Tuvalu Basic Information

Official name of the state, composition of the government

According to constructmaterials, the head of state is Queen Elizabeth II. In Tuvalu, it is represented by the Governor-General (Sir lakoba Italeli since April 2010), appointed on the recommendation of the Prime Minister after consultation with Parliament. The parliament has fifteen members, elected for a four-year term. The 2014 election was delayed due to Hurricane Pam and was not held until 3/31/2015. There are no political parties in Tuvalu. The parliament elects the prime minister, who selects the members of his cabinet from among its members.

Composition of the government:

  • Prime Minister: Enele Sopoaga
  • VicepremiĆ©r: Maatia Toafa
  • Minister of Transport and Communications: Monise Laafai
  • Minister for Public Networks and Infrastructure: Enele Sopoaga
  • Minister of Education, Culture and Sports: Fauoa Maani
  • Minister of the Environment, Foreign Affairs, Labor and Trade: Taukelina Finikaso
  • Minister of Health: Satini Manuella
  • Minister of Finance and Economic Development: Maatia Toafa
  • Minister for Construction and Natural Resources: Puakena Boreham
  • Minister of Home Affairs and Local Development: Namoliki Sualiki

Demographic trends: Population, average annual increase, demographic composition (including nationalities, religious groups)

Demographic indicators:

  • population: 11,052 (2017 est.)
  • population density: 425 inhabitants/km 2 (2017)
  • economically active population: 5,950 (2004 est.)
  • annual increase: 0.85% (est. 2017)
  • birth rate: 2.95 children/woman, 2 births/1000 population (2017 estimate)
  • infant mortality rate: 29/1000 births (2018 estimate)
  • total death rate 8.5/1000 population (2017 estimate)
  • life expectancy at birth: 6 years

Age structure:

  • 0-14 years: 29.9%
  • 15-64 years: 64.69%
  • over 65: 6.02% (2017 est.)

Ethnic composition:

  • Polynesan 96%
  • Micronized 4%

Religious composition:

  • Protestants 98.4% (of which Seventh-day Adventists 1.4%)
  • Baha’i 1%
  • other 0.6%

Basic macroeconomic indicators for the last 5 years (nominal GDP/cap., development of GDP volume, inflation rate, unemployment rate). Expected development in the territory with an emphasis on the economic sphere.

GDP growth in 2013-2017 (%)
2013 2014 2015 2016 2017
1,3 2,2 2,6 3,0 3,2

Source: ADB Development outlook 2018, Ministry of Foreign Affairs of Australia

Nominal GDP in million USD
2013 2014 2015 2016 2017
38 37 36 37 40

Source: ADB Development outlook 2018, Ministry of Foreign Affairs of Australia

Nominal GDP/capita
2013 2014 2015 2016 2017
3541,9 3499 3 459,5 3 281 3 618,9

Source: ADB Development outlook 2018, Ministry of Foreign Affairs of Australia

Inflation (%)
2013 2014 2015 2016 2017
38 37 36 37 40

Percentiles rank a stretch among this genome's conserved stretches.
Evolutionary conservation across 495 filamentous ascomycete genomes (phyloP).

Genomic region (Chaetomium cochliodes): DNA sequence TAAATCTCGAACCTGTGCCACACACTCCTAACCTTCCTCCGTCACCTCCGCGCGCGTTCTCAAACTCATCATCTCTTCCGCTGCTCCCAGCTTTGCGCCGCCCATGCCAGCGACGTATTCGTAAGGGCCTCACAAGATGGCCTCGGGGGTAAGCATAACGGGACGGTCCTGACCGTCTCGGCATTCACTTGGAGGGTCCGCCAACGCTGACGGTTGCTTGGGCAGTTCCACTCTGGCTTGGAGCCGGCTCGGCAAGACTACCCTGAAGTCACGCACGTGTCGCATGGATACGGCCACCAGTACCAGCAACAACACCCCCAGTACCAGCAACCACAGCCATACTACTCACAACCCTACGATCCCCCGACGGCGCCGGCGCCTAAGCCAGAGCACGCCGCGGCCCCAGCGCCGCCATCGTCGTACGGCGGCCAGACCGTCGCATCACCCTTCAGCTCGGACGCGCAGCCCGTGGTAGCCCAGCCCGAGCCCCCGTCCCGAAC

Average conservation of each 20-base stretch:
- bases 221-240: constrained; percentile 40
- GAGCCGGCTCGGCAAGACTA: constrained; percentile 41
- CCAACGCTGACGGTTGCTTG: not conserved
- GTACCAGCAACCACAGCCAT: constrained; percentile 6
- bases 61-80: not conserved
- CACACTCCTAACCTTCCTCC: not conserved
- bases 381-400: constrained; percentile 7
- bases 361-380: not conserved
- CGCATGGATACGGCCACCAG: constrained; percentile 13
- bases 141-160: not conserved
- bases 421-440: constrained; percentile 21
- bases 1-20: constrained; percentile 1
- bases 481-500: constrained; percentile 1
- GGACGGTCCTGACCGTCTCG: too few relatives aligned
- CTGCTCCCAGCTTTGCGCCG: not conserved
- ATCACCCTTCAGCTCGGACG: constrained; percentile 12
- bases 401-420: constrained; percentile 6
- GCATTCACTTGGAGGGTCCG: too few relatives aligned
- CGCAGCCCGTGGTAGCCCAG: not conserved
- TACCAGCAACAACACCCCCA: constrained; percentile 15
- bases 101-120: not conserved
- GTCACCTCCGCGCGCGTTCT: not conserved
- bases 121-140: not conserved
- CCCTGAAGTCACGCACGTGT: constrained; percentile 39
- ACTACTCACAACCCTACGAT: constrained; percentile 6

Source: ADB Development outlook 2018, Ministry of Foreign Affairs of Australia

Unemployment data is not available. 2/3 of the population work in the informal economy (subsistence – small-scale agriculture and small-scale fishing).

Expected development in the territory:

Tuvalu is highly dependent on foreign development aid, especially in relation to environmental risks (rising ocean levels, hurricanes, most recently Hurricane Winston in 2016). The country lacks basic infrastructure and the economy is based more on self-sufficiency and fishing. Any one-off business or development project can significantly distort economic indicators.
According to the Asian Development Bank, a continuation of moderate growth supported by the continuation of public projects can be expected in Tuvalu next year. Sound fiscal policy has focused on building budgetary reserves in recent years, in its main funds, the Consolidated Investment Fund and the Tuvalu Survival Fund.

In 2018, ADB predicts a slight decrease in inflation as a result of the drop in demand, but the demand for imported food and fuel should resume in the following year, which should start it up again. The fiscal surplus is also expected to decline due to reduced revenue from fishing license fees and taxes.

In the current account balance, the deficit is expected to increase to 30% of GDP in the next two years due to the growing disparity between the increase in imports of goods and services and the decrease in income from fishing license fees and development grants.

As part of its Pacific Strategy (2016-2020) and Action Plan for Tuvalu, the Asian Development Bank (ADB) has prepared funds worth USD 18.9 million for the period 2017-2019, of which USD 1 million is grants. USD million is earmarked for natural disaster relief.

In terms of bilateral development cooperation, Australia has long been Tuvalu’s most important development partner (aid is provided through the Australian Agency for International Development, AusAID). Australian aid priorities are economic stability and good governance, the environment, climate change and education. In 2017-2018, Australia will provide up to AUD 8.5 million in development aid to Tuvalu. For 2018-2019, the current estimate of aid provided is AUD 9.7 million.

Under its own development cooperation program, New Zealand (through the New Zealand Development Agency NZAID) provided Tuvalu with AUD 1 million for the period 2017-2018. New Zealand’s priorities, in addition to participation in the Tuvalu Trust Fund, include macroeconomic stabilization and human resource development (pre-primary education, scholarships, technical training), development of the outer islands, infrastructure and fisheries.

Tuvalu Basic Information

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